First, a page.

The headlines read, “Zion Priest Charged for Valentine’s Rape” and “Same Priest Arrested in Sex-for-Job Scam.” A few days before, the headlines read, “Jericho Member Cuts off Head and Hands of Neighbor.” (click the photos to be linked to the stories) These are not just headlines in the newspapers, but they are posted on the phone poles to help sell newspapers. If anyone remotely associated with the Zionists is accused of doing anything wrong, it hits the headlines. These are terrible things, and they should be reported. I have noticed that if the person is not associated with the Zionists, their religious affiliation is not mentioned. It seems that the Zionists are singled out for special attention and ridicule. The ‘sophisticated’ make jokes at our expense.
The story of Jesus and the Woman at the Well (John 4:1-42) has always been a favorite of mine. Since working with the Zionists I have a deeper understanding of the life of the Samaritans. The kingdom of Israel split after Solomon died around 930BC because, at least in part, Solomon’s son Rehoboam would not listen to wise advice (1 Kings 12:1-14). In an act of political expediency and religious error, he told his people they did not need to worship in Jerusalem but could worship in Samaria (1 Kings 12:25-30). They began to mix Judaism with idolatry and ancestor worship.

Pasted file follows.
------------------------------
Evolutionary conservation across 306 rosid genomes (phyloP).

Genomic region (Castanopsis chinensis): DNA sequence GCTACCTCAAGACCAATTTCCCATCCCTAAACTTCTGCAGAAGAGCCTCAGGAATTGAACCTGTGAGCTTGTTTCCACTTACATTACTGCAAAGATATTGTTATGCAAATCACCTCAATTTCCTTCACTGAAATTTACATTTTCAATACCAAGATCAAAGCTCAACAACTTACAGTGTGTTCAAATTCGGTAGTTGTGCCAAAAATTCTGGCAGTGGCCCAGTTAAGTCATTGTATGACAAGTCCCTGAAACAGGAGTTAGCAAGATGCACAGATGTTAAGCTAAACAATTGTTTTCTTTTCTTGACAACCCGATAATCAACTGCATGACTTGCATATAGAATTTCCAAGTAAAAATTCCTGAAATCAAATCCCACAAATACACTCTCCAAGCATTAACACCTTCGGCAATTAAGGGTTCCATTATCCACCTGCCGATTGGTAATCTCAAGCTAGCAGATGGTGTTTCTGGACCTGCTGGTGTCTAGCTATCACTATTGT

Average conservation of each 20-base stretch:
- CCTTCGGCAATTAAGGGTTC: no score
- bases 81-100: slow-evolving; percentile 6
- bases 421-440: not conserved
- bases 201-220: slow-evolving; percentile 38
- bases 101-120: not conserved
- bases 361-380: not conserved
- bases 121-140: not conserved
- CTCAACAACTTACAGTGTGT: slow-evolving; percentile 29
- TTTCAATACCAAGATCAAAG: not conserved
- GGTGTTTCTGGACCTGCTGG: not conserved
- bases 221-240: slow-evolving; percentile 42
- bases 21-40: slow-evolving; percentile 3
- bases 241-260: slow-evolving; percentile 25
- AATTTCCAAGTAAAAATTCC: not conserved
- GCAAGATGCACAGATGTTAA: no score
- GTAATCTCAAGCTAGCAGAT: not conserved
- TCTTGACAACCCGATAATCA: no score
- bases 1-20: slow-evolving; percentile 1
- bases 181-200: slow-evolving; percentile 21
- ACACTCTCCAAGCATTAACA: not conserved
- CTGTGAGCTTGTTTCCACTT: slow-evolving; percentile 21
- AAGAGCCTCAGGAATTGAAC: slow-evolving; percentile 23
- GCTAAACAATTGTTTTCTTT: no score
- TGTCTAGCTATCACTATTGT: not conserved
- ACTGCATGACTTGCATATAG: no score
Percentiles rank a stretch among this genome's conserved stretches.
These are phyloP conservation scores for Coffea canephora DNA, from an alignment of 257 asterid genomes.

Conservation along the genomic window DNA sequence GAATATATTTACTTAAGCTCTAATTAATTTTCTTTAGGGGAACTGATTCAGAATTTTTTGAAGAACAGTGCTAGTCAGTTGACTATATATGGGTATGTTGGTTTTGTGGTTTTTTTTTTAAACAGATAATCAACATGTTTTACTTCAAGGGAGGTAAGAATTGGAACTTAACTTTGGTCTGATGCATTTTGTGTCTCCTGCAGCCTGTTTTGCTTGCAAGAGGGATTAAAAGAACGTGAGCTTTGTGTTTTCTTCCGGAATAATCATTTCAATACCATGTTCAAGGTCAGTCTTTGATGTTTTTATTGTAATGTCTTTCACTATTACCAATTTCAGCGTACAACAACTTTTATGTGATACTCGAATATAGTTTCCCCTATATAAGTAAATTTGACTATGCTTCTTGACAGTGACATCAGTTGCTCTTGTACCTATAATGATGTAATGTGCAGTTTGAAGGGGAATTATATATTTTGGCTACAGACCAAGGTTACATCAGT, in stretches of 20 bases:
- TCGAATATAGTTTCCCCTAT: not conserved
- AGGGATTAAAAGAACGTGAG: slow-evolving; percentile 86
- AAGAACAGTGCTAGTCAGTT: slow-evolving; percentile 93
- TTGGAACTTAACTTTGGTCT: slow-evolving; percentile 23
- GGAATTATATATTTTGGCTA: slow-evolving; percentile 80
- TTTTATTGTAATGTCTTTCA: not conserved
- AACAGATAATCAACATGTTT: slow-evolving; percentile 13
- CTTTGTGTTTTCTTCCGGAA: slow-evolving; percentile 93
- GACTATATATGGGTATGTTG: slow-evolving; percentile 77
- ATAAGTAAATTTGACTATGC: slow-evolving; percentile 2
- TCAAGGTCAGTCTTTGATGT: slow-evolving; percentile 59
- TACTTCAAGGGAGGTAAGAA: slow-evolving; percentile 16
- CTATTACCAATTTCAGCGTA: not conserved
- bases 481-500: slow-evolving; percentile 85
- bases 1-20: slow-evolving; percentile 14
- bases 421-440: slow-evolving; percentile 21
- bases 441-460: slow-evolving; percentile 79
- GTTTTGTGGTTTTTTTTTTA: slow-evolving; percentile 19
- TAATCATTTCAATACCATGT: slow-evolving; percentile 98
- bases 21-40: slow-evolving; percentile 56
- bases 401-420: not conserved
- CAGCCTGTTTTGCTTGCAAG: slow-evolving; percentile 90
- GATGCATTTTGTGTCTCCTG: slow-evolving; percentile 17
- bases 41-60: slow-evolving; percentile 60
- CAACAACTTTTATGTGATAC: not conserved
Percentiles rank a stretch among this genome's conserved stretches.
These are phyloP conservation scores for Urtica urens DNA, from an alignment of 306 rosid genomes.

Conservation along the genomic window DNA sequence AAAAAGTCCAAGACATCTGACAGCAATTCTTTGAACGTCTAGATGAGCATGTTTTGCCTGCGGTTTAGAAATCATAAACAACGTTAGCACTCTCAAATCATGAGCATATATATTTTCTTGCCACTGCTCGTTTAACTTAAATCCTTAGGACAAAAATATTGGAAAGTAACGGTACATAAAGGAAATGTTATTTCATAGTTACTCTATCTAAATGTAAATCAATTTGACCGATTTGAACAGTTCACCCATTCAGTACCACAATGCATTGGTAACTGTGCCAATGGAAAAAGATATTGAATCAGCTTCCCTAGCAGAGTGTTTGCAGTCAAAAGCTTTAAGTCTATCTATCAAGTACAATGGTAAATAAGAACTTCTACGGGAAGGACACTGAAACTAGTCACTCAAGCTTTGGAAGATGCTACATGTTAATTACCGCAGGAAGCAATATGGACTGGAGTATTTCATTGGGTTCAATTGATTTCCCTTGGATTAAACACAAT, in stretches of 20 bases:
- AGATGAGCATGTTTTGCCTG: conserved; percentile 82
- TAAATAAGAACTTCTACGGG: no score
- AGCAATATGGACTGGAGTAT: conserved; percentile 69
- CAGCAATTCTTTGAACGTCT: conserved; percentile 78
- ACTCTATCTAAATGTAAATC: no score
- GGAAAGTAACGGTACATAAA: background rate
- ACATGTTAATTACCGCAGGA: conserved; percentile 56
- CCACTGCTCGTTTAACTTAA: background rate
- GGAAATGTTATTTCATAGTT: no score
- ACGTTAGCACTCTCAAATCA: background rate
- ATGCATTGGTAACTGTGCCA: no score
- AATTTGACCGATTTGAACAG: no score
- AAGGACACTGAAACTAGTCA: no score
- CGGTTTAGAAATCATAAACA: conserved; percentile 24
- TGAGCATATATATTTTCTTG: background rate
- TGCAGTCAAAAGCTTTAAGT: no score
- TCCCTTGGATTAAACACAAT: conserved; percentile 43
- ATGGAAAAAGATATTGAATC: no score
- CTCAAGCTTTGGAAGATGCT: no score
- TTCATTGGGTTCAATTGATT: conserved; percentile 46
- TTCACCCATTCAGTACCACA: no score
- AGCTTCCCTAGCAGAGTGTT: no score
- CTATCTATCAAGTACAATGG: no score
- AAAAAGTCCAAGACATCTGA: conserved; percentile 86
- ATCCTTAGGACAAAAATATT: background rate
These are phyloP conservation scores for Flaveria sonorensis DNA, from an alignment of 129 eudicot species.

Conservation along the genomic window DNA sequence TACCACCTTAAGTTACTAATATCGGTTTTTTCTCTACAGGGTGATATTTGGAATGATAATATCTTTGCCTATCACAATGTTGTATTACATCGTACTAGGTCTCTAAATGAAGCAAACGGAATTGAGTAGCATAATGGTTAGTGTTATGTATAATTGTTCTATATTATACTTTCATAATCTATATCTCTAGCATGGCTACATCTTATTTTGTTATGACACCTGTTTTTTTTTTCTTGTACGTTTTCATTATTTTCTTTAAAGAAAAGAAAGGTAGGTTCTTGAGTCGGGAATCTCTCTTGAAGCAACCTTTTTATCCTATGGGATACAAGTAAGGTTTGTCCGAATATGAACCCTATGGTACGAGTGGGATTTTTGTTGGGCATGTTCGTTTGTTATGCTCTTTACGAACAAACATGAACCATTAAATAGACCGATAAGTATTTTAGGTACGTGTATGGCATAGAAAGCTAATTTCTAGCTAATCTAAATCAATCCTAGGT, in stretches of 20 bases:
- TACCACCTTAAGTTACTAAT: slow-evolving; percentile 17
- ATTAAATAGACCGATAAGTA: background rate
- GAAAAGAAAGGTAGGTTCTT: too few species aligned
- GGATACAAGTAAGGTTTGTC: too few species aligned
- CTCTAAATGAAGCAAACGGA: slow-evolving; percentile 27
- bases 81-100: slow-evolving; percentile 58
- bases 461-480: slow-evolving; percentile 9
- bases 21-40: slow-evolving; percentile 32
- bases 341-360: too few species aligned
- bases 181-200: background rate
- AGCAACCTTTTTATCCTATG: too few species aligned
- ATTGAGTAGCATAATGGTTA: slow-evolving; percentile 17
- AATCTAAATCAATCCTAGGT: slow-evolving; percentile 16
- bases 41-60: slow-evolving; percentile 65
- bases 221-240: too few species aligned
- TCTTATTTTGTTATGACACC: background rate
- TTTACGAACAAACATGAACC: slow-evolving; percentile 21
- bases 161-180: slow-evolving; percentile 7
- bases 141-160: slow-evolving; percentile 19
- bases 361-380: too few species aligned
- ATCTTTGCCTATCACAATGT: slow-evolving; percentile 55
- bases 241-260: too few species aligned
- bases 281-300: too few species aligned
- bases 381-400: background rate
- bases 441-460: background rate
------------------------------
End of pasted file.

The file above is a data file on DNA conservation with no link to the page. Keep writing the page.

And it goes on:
Instead of being moved to help their brothers and sisters in the Northern Kingdom, good Jews in Jesus’ day would walk around Samaria. They sought to avoid being contaminated with the dust of their syncretistic and disowned brothers. The dispute happened nearly 960 or so years earlier. These people were multiple generations, invasions, and occupations away from those who polluted from Judaism. Not that the Jews were that pure, but the conflict was in place.